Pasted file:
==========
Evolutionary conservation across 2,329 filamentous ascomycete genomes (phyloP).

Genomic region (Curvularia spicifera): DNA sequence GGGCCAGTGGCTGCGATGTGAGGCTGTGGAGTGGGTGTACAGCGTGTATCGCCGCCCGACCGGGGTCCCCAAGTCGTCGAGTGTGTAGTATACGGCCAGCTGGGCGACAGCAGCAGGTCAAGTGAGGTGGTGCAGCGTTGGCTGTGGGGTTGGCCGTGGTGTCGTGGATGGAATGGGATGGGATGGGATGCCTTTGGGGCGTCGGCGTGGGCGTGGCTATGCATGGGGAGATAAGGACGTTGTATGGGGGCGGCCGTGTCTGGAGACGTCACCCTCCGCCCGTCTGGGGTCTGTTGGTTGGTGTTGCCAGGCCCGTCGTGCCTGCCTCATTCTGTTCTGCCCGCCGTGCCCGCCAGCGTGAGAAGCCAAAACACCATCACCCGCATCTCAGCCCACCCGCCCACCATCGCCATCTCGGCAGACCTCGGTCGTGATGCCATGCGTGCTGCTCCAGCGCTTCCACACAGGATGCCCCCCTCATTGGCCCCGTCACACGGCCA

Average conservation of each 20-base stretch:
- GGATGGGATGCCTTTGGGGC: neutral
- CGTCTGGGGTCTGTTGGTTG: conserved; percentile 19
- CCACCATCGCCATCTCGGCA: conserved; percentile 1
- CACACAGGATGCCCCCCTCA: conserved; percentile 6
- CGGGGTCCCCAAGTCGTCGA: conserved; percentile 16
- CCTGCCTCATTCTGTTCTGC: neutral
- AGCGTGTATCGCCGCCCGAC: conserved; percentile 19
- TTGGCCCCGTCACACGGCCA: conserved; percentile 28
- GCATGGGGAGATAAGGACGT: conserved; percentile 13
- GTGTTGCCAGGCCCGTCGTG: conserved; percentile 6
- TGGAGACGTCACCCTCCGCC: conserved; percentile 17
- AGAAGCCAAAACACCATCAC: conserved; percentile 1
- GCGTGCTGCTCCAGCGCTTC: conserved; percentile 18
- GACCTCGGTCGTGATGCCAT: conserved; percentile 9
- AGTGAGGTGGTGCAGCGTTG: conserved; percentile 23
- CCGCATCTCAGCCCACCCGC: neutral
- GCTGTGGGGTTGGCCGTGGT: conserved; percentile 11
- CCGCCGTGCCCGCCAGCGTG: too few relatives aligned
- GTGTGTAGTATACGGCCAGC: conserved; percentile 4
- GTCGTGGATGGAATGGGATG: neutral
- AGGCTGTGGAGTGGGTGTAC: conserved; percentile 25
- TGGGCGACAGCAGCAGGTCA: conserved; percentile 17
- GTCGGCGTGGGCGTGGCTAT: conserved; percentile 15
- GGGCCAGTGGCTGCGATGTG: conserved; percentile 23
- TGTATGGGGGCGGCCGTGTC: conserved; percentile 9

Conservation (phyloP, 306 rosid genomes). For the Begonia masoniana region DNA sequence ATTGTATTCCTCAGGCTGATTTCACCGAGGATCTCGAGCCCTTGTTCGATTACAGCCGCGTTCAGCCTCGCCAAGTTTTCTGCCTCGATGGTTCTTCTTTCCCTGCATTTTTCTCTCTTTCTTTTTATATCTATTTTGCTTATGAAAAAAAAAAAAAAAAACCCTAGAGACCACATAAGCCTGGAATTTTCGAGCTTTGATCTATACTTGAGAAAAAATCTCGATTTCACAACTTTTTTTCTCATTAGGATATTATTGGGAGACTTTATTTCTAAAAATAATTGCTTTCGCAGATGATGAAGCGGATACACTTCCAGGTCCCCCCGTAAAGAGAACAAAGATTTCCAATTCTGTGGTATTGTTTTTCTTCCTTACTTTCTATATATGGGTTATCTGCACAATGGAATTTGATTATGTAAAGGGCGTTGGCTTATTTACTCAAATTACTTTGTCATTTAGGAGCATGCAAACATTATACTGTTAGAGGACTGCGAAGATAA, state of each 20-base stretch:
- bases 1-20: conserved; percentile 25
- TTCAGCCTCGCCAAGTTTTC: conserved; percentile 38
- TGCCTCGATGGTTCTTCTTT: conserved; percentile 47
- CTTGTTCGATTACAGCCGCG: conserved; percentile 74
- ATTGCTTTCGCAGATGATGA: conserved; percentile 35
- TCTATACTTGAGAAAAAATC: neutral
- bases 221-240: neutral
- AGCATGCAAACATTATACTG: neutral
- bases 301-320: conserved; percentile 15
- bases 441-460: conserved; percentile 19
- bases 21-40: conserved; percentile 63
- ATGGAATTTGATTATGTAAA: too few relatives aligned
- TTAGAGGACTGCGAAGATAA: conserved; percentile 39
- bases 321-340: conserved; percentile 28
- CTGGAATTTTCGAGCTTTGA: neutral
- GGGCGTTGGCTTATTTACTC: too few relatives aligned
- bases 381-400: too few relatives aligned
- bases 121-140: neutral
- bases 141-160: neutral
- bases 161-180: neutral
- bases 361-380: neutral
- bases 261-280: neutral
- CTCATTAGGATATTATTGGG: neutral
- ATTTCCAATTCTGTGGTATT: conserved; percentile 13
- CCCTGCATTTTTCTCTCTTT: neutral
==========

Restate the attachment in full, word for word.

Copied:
Evolutionary conservation across 2,329 filamentous ascomycete genomes (phyloP).

Genomic region (Curvularia spicifera): DNA sequence GGGCCAGTGGCTGCGATGTGAGGCTGTGGAGTGGGTGTACAGCGTGTATCGCCGCCCGACCGGGGTCCCCAAGTCGTCGAGTGTGTAGTATACGGCCAGCTGGGCGACAGCAGCAGGTCAAGTGAGGTGGTGCAGCGTTGGCTGTGGGGTTGGCCGTGGTGTCGTGGATGGAATGGGATGGGATGGGATGCCTTTGGGGCGTCGGCGTGGGCGTGGCTATGCATGGGGAGATAAGGACGTTGTATGGGGGCGGCCGTGTCTGGAGACGTCACCCTCCGCCCGTCTGGGGTCTGTTGGTTGGTGTTGCCAGGCCCGTCGTGCCTGCCTCATTCTGTTCTGCCCGCCGTGCCCGCCAGCGTGAGAAGCCAAAACACCATCACCCGCATCTCAGCCCACCCGCCCACCATCGCCATCTCGGCAGACCTCGGTCGTGATGCCATGCGTGCTGCTCCAGCGCTTCCACACAGGATGCCCCCCTCATTGGCCCCGTCACACGGCCA

Average conservation of each 20-base stretch:
- GGATGGGATGCCTTTGGGGC: neutral
- CGTCTGGGGTCTGTTGGTTG: conserved; percentile 19
- CCACCATCGCCATCTCGGCA: conserved; percentile 1
- CACACAGGATGCCCCCCTCA: conserved; percentile 6
- CGGGGTCCCCAAGTCGTCGA: conserved; percentile 16
- CCTGCCTCATTCTGTTCTGC: neutral
- AGCGTGTATCGCCGCCCGAC: conserved; percentile 19
- TTGGCCCCGTCACACGGCCA: conserved; percentile 28
- GCATGGGGAGATAAGGACGT: conserved; percentile 13
- GTGTTGCCAGGCCCGTCGTG: conserved; percentile 6
- TGGAGACGTCACCCTCCGCC: conserved; percentile 17
- AGAAGCCAAAACACCATCAC: conserved; percentile 1
- GCGTGCTGCTCCAGCGCTTC: conserved; percentile 18
- GACCTCGGTCGTGATGCCAT: conserved; percentile 9
- AGTGAGGTGGTGCAGCGTTG: conserved; percentile 23
- CCGCATCTCAGCCCACCCGC: neutral
- GCTGTGGGGTTGGCCGTGGT: conserved; percentile 11
- CCGCCGTGCCCGCCAGCGTG: too few relatives aligned
- GTGTGTAGTATACGGCCAGC: conserved; percentile 4
- GTCGTGGATGGAATGGGATG: neutral
- AGGCTGTGGAGTGGGTGTAC: conserved; percentile 25
- TGGGCGACAGCAGCAGGTCA: conserved; percentile 17
- GTCGGCGTGGGCGTGGCTAT: conserved; percentile 15
- GGGCCAGTGGCTGCGATGTG: conserved; percentile 23
- TGTATGGGGGCGGCCGTGTC: conserved; percentile 9

Conservation (phyloP, 306 rosid genomes). For the Begonia masoniana region DNA sequence ATTGTATTCCTCAGGCTGATTTCACCGAGGATCTCGAGCCCTTGTTCGATTACAGCCGCGTTCAGCCTCGCCAAGTTTTCTGCCTCGATGGTTCTTCTTTCCCTGCATTTTTCTCTCTTTCTTTTTATATCTATTTTGCTTATGAAAAAAAAAAAAAAAAACCCTAGAGACCACATAAGCCTGGAATTTTCGAGCTTTGATCTATACTTGAGAAAAAATCTCGATTTCACAACTTTTTTTCTCATTAGGATATTATTGGGAGACTTTATTTCTAAAAATAATTGCTTTCGCAGATGATGAAGCGGATACACTTCCAGGTCCCCCCGTAAAGAGAACAAAGATTTCCAATTCTGTGGTATTGTTTTTCTTCCTTACTTTCTATATATGGGTTATCTGCACAATGGAATTTGATTATGTAAAGGGCGTTGGCTTATTTACTCAAATTACTTTGTCATTTAGGAGCATGCAAACATTATACTGTTAGAGGACTGCGAAGATAA, state of each 20-base stretch:
- bases 1-20: conserved; percentile 25
- TTCAGCCTCGCCAAGTTTTC: conserved; percentile 38
- TGCCTCGATGGTTCTTCTTT: conserved; percentile 47
- CTTGTTCGATTACAGCCGCG: conserved; percentile 74
- ATTGCTTTCGCAGATGATGA: conserved; percentile 35
- TCTATACTTGAGAAAAAATC: neutral
- bases 221-240: neutral
- AGCATGCAAACATTATACTG: neutral
- bases 301-320: conserved; percentile 15
- bases 441-460: conserved; percentile 19
- bases 21-40: conserved; percentile 63
- ATGGAATTTGATTATGTAAA: too few relatives aligned
- TTAGAGGACTGCGAAGATAA: conserved; percentile 39
- bases 321-340: conserved; percentile 28
- CTGGAATTTTCGAGCTTTGA: neutral
- GGGCGTTGGCTTATTTACTC: too few relatives aligned
- bases 381-400: too few relatives aligned
- bases 121-140: neutral
- bases 141-160: neutral
- bases 161-180: neutral
- bases 361-380: neutral
- bases 261-280: neutral
- CTCATTAGGATATTATTGGG: neutral
- ATTTCCAATTCTGTGGTATT: conserved; percentile 13
- CCCTGCATTTTTCTCTCTTT: neutral